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James Panero on the Montclair Art Museum's Armory Show Exhibit

by Brendan Dooley

Posted: Feb 26, 2013 05:41 PM

In a new review in the Wall Street Journal, The New Criterion’s James Panero discusses the Montclair Art Museum’s exhibit, “The New Spirit: American Art in the Armory Show, 1913.” The exhibit celebrates the famous and controversial 1913 show by focusing primarily on the oft-overlooked American artists whose work represented two-thirds of the art on display.

In the piece, James explains how the show’s original mission – “to be an exhibition displaying the wide range of American art of the time, from the realism of the Ashcan School to the experiments of the Stieglitz-circle” – was overshadowed by Duchamp, Picasso, Matisse, and the other European Modernists. “Montclair,” James writes, is therefore on “something of a revisionist mission.” With this exhibit, the museum hopes to challenge the conventional view that, in the words of the curator, “the American art in the Armory Show was somewhat monolithic, pallidly provincial, and overshadowed by the uproar of critical and popular attention paid to the avant-garde Europeans.”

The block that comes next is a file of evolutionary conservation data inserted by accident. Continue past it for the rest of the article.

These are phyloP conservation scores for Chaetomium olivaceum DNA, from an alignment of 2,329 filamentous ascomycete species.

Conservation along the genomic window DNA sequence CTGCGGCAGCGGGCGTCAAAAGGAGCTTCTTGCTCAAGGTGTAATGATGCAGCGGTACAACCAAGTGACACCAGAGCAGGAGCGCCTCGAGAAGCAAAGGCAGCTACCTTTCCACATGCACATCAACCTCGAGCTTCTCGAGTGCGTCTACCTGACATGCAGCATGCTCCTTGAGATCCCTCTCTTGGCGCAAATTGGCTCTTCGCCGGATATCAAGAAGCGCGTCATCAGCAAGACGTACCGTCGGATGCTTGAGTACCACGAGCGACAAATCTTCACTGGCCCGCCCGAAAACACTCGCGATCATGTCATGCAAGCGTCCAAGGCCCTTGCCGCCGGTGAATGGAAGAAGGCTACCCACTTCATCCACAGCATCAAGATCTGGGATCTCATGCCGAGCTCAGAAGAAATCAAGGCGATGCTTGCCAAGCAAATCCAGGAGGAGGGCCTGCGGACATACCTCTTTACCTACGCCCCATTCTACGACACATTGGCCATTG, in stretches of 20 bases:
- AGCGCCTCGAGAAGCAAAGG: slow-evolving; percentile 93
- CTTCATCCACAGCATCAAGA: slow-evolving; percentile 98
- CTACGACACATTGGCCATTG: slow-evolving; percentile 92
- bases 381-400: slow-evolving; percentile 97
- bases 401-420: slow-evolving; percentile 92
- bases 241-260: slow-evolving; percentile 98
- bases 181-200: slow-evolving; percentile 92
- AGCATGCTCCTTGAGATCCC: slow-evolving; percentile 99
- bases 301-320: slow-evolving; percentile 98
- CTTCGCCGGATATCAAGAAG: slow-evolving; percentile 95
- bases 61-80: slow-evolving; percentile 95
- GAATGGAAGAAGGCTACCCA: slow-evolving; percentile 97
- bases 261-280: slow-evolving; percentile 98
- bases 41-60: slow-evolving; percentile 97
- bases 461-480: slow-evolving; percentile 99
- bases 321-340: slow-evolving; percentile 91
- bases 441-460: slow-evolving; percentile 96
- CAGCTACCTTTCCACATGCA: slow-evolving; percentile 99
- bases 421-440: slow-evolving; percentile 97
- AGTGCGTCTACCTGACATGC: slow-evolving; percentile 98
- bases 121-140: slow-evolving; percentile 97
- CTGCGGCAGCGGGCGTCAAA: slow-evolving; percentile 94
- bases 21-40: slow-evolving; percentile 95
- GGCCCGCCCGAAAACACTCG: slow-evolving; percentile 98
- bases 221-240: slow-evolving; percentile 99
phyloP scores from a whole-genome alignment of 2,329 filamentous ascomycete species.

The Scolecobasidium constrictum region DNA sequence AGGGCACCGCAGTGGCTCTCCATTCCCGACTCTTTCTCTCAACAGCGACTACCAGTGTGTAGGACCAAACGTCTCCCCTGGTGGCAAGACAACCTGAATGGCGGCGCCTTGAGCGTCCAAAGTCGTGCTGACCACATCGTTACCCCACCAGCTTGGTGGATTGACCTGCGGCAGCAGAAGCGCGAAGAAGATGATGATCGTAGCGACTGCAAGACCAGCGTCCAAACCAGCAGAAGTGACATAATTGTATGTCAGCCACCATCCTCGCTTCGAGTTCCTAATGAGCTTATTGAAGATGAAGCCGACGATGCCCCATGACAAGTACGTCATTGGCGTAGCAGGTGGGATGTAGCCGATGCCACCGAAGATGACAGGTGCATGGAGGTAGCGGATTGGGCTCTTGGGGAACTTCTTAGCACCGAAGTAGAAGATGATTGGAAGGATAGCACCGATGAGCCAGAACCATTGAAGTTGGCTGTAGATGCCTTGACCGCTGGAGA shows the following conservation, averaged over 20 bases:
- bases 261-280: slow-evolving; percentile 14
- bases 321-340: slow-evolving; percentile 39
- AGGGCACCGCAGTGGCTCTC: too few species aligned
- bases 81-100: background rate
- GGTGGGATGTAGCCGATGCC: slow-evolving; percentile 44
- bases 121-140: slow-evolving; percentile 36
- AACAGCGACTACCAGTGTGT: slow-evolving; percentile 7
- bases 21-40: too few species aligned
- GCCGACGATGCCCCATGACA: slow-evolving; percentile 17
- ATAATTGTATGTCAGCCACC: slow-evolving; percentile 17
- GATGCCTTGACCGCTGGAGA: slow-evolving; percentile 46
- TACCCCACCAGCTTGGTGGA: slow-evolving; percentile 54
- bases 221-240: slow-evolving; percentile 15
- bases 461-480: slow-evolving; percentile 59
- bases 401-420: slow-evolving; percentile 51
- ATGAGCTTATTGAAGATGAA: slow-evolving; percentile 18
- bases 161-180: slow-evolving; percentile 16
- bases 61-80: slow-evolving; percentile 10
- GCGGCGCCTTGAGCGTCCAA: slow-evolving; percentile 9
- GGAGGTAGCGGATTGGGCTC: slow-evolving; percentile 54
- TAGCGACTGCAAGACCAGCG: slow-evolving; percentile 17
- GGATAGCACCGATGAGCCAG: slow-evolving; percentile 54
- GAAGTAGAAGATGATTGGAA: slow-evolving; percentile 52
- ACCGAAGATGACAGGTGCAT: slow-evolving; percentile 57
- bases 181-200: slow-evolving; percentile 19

So how do the Americans look in hindsight? Read the article to find out. The review is part of James’s ongoing commentary on the centenary of the 1913 Armory Show. Listen to James discuss the Armory Show with John Hockenberry and Barbara Haskel NPR’s The Takeaway here, and read James’s earlier reflection on the legacy of the Armory Show from the December issue of The New Criterion here.

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About ArmaVirumque


( AHR-mah wih-ROOM-kweh)


In the Aeneid, the Roman poet Virgil sang of "arms and a man" (Arma virumque cano). Month in and month out, The New Criterion expounds with great clarity and wit on the art, culture, and political controversies of our times. With postings of reviews, essays, links, recs, and news, Armavirumque seeks to continue this mission in accordance with the timetable of the digital age.


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